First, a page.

Sucess! Make2D of 2.5M scan data!

I tested out Make2D of a 3D scan of Gokstad skipet (Viking ship) today at a customers and it worked like a charm! The scan is stiched together of different patches that even overlap. And I must say that this impressed both me and the customer a lot, it is actually a game changer for making accurate 2D drawings of scan data. (Some of the details are lost since the original scan was reduced to 5Million

This boat is 23 meter long, scan data is in mm and the calculation was done with 0.001 precision! On a dual core i5 lapop with 8 GB of RAM!

Cudos to @GregArden!!!

PS! It would be very nice with some kind of progress tracker for Make2D,
I presume you can estimate how many processes or task that are done and how many are left, to indicate if we have started a 30 second or 30 minute calculation. It does not need to be an accurate thing, but something that gets us out of waiting in the dark where we we are unable to estimate anything would be a huge step forward.


PS! Just to show you some of the complexity of the mesh: If I weld the mesh at 170 degrees and then explode it I can remove over 4000 small insignificant meshes.

I forgot to say that the 2D above consists of 250.000 lines!

Here the mesh is unwelded at different values and Make2D does a great job with them.

I reduced the mesh to 10% (in V5 since V6 crashed) of the original for this test so I could easily delete the rest of the boat.

It also does a great job in perspective:
(Mirrored the part)

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Here a front view of the unsplit part (reduced) and mirrored. I sat tolerance to 1 mm. It took time, but came through:

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Tested the Make2D on a combined mesh and nurbes project. I have no idea how long it took as there are no notification (wish for one), I’ll set up a script and I’ll do it agian.

Here is the full 2D, it took 38 minutes to calculate.

The result is 132.200 lines and it makes Rhino very sluggish to operate. selecting a curve takes 1 second, selecting a new takes 5! (Quadro 4000)

Hi Jorgen,

These are great tests (love the boat scan) and good to see the Make2D performing well.
I agree some sort of progress bar would help.

This may be somehow relevant so I thought I’d share here - I made a small script that would convert a set of curves into a single mesh with tolerance-thick faces. The reason for that is many times I need the curves there as a visual reference (heavy CAD backgrounds, facade joints etc.) with no need to edit every single one. And if you do so, the speed gain is ridiculous. On the file with 200,000 curves, Rhino is super slow, once meshed I get 60fps vport speed. You need to have mesh edges on in your display mode- so the meshed curves show well’ also they will print OK as vectors).Plus now in V6 you can actually snap to them : )
In the code you will see settings for angle and tolerance for converting arcs/curves.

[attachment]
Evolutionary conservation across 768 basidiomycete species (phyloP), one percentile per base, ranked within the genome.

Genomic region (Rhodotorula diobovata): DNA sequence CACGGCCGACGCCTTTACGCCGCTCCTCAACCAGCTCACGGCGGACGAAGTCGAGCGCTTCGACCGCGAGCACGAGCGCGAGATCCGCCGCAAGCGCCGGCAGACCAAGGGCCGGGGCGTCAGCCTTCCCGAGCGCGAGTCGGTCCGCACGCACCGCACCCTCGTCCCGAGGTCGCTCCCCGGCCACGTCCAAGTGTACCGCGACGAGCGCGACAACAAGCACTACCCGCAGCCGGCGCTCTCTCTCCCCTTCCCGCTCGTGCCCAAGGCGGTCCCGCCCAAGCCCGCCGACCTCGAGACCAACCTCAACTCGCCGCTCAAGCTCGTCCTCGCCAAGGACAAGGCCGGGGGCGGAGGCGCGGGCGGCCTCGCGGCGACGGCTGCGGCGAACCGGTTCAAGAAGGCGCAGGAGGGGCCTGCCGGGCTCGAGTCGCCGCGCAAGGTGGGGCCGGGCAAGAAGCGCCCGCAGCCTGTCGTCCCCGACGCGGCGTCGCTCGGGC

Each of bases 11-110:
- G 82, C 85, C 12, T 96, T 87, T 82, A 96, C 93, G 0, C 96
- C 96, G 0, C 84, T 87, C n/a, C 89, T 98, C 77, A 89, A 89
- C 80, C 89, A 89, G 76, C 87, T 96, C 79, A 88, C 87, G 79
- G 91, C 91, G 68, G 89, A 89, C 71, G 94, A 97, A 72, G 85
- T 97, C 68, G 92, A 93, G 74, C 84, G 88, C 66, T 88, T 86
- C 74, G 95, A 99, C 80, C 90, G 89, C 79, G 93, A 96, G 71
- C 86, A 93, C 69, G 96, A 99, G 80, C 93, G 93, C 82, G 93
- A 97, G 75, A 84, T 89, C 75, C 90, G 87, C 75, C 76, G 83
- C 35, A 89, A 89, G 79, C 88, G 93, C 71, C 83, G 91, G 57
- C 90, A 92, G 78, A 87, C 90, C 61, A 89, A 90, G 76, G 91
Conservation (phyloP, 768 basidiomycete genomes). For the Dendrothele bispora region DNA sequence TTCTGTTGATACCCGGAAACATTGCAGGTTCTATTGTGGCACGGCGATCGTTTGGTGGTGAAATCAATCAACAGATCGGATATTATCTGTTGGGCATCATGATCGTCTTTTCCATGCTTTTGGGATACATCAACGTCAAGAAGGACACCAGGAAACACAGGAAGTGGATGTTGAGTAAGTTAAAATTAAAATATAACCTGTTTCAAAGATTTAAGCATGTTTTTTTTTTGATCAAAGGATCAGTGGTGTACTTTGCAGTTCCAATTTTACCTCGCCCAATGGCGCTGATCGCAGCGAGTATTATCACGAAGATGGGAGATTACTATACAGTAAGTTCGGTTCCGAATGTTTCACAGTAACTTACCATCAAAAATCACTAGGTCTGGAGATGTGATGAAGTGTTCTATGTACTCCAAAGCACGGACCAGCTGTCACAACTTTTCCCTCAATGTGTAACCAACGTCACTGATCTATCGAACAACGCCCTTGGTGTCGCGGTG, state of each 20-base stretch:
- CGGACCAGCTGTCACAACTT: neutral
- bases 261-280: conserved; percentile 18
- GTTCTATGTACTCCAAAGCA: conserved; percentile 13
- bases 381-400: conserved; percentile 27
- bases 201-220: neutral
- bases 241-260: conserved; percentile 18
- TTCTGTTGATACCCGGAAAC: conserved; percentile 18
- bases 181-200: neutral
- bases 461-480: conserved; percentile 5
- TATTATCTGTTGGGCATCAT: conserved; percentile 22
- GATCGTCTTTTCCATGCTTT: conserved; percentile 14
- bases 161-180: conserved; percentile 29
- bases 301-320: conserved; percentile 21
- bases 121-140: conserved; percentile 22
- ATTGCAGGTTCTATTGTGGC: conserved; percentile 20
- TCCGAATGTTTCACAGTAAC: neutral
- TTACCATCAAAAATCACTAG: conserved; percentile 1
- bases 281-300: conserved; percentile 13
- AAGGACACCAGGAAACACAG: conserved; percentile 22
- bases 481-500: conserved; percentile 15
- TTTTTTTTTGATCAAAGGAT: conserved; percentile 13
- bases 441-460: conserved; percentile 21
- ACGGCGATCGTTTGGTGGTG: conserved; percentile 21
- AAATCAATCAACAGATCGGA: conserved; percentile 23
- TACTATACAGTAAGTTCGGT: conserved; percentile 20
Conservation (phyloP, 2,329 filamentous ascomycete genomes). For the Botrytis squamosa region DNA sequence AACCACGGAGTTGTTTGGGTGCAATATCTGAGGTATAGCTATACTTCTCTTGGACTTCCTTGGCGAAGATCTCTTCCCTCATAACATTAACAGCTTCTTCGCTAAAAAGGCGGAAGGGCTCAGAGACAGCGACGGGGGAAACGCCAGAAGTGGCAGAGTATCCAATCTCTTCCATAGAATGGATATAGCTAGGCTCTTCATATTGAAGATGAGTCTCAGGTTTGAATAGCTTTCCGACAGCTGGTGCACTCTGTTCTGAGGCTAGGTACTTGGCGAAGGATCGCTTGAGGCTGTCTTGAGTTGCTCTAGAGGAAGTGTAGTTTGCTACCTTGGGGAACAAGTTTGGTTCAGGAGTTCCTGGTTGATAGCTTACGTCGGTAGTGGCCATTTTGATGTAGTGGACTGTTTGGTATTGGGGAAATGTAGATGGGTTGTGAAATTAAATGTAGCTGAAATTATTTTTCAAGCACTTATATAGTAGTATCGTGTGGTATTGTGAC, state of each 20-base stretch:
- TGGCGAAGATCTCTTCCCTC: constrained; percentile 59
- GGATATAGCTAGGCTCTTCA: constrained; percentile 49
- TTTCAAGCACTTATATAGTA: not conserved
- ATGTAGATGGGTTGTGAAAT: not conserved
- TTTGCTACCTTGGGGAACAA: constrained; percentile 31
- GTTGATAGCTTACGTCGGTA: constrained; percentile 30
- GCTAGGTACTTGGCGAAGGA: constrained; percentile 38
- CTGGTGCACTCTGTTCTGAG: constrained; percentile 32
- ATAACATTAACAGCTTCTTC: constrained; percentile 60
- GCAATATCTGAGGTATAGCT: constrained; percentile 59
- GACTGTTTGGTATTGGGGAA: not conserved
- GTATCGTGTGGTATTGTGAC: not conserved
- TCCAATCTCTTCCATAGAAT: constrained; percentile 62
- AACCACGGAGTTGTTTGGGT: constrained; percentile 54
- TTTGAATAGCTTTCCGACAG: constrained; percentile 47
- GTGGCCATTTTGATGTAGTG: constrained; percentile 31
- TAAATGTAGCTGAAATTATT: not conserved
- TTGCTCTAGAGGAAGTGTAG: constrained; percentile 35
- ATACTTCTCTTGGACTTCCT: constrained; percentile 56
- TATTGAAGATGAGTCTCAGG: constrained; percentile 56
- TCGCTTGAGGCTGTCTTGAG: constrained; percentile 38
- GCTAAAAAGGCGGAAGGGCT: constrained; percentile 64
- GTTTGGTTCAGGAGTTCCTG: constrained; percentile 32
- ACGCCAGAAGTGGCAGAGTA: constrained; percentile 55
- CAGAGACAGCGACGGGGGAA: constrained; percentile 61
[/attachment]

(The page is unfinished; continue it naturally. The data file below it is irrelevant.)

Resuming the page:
This could be developed further to join by color etc. but so far didnt have time to implement. Maybe you can give it a shot on your heavy file and see the speed difference.


MeshCurves.rvb (1.8 KB)

Nice, I will test it out, just have to make2D again as I didn’t need the data, it was just for testing. I was thinking about doing a similar test with pointcloud, but your mesh idea makes more sense! This is how I hope Rhino will be able to handle blocks in the future, interpret them as single entities to get that kind of speed gain. Let’s see what they come up with, I think they are working with something now.

Yeah, I was wondering if any of the ‘joined meshed’ benefit can be used behind the scenes by Rhino to speed up the vport redraws.
You can take a look at the meshed file here: its 200,000 rectangle curves meshed into one object. Try making 100x100x20 array of rectangle curves in Rhino to compare speeds…

–j (3.1 MB)

Nice, the meshed file spins around at a blazing speed. I tryied the curve-mesh script now on the 250.k viking ship and I had to modify it, but here is the data:

Normal 4 view, topview active, used testmaxspeed:
The mesh is 653.229 polygons.

250.000 curves redrew 100 times in 25 seconds…
Mesh converted redrew 100 times in 0.48 seconds…

So it went from 4 fps to 208, that is 52x faster.

Here is why I modified it: After the progress bar was done it took a really long time for Rhino to respond again, it was thinking and calculating and freezing and running at 7% cpu load (dual 6 core xeon) so I don’t know what it was doing then, I spopped it and I rewrote the script so it deleted the curves while calculating instead of after and I removed the match color thing, and then it worked fine on smaller parts, but once I do a big batch then it seems to freeze. I think it can be the “join mesh” part. So I removed the join mesh part and did part by part, then selLast and used _Join and that worked, then joined those together.

Great, that’s a nice speed gain! ; )
Good suggestions with the script - I actually cleaned it up for this post use as it had more junk in it - the color thing was a residue. But interesting that deleting curves as we go helps too. I wonder if instead of creating a single mesh for each curve and the joinging, either by command or script could be replaced by just gathering all vertex/face data as we go and then at the end use RhinoScript just to create the final big mesh from it. Could be optimized even more. Can’t test it now though.


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